Monday, 10 July 2017

Japanese knitting patterns

come with their own unique set of instructions. Japanese crochet patterns do too.
Most of them are beautifully designed. They are so well designed that I can read them.
No, I do not read Japanese. I can read less Japanese than I can read Chinese - and I could never read Chinese as such.
I had to learn some Chinese characters once. It was part of some research I was doing. I didn't learn them as Chinese...that is, to say them in Chinese. I read them in their English meanings instead. Now I can only remember a few for words like "man", "woman", "tree", "moon" and "middle". I am not sure how useful they would be if I went to China. I can the equivalent of "how are you?" to my Chinese neighbours and that is about it. 
Japanese is even more complex. It has katakana, hiragana and kanji - and they throw in some romaji (roman letters) for good measure. I don't even pretend to understand it.
But, I can "read" a knitting or crochet pattern because the sensible Japanese craftspeople use diagrams. These diagrams use standard ways of doing things. They use nice, neat western style numerals - the sort the West took from the Middle East all those centuries ago. They use standard symbols in charts. 
I don't use other people's knitting patterns. I am much too lazy a cat to bother with that. I prefer to do my own thing. But, I look at other patterns and I will use elements from them.  
Japanese knitting patterns are also remarkably useful teaching tools. The very fact that they are diagrammatic helps a knitter see how the entire garment or object is constructed. The diagram can show how one piece fits into another too, and perhaps how a pattern moves from one point to another. 
      "I can't follow a chart!" and "I'm no good at reading that sort of thing!" I have heard my fellow knitters and crocheters wail. 
Yesterday one of them turned up looking for some help. She had, in the belief she "couldn't follow a chart" written out a very complex pattern in "long hand" - the line by line instructions. It was several pages long.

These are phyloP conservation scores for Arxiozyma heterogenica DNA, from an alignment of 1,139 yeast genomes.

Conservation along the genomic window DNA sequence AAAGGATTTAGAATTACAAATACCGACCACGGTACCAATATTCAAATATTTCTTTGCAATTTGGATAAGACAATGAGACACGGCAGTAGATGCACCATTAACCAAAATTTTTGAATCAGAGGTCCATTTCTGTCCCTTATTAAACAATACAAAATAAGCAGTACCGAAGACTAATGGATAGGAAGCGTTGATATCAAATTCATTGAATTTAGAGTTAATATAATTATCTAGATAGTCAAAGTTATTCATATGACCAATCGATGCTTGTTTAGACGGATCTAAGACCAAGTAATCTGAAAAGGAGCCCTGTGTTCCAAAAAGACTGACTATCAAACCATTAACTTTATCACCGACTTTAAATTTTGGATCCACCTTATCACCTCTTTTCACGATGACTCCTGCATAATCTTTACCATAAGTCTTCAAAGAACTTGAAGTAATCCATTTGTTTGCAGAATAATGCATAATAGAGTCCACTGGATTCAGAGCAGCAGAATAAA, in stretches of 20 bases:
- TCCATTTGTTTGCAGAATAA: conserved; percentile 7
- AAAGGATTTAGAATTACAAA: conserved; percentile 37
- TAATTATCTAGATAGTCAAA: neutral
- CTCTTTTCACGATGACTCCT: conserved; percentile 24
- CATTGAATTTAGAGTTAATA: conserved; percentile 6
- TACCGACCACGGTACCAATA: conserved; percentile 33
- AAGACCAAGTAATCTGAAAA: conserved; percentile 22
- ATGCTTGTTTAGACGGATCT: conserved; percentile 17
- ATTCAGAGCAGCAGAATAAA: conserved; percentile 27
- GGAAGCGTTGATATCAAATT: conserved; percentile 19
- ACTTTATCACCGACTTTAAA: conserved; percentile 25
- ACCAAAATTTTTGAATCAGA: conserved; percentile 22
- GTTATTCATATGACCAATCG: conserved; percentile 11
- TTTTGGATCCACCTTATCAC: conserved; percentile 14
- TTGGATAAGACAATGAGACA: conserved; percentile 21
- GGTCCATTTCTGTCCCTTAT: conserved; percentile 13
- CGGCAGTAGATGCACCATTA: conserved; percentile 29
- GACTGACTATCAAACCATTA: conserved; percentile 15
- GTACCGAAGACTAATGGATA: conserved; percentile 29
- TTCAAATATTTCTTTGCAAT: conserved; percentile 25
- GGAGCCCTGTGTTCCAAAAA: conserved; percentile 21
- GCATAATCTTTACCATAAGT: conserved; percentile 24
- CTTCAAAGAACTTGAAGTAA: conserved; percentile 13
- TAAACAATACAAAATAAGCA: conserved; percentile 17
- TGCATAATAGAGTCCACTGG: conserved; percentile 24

She was in a mess and nearly in tears. She "loves" the pattern but she told me "I can't get it right". 
I sent her off to the library (fortunately open on a Sunday afternoon) and told her to use the photocopier to enlarge the chart - enlarge it by at least 200% and make a dozen copies. She growled off and came back about half an hour later still with her "it won't work" attitude. 
I made her a cup of tea and then we went through the first half of the thirty-two rows. I showed her, one action at a time, what she had to do to get it right. This is something I actually find physically very difficult to do. Perhaps that helped a bit this time. I was showing her that, if I could do it, she could do it too.
We got to a point where the pattern reverses itself. She could see that. She could see where she was going. It made sense. 
She was working with one sheet of paper - marking the lines off with a high lighter as she went.
And yes, she thought the Japanese designers might just have something with this charting business.


Melodye Traupel said...

When the symbol means one thing on one row and something else on another row, I get confused very easily. But I can understand why it is done that way. I am pretty hopeless at charted knitting but oddly enough, find crochet charts much easier to read and follow. I've had lots and lots of knitting classes but not a one in crochet. Maybe that has something to do with it?
USA Sister Cat

Jodiebodie said...

I LOVE Japanese patterns. They are exquisite in their detail, logic and simplicity.
Detail and simplicity in the one pattern - that might sound contradictory but the Japanese have mastered the art of combining them to make organised, logical charts.

I do believe that the Japanese call both crochet and knitting "knitting". They define them as "knitting with 1 stick/implement" and "knitting with 2 sticks/implements".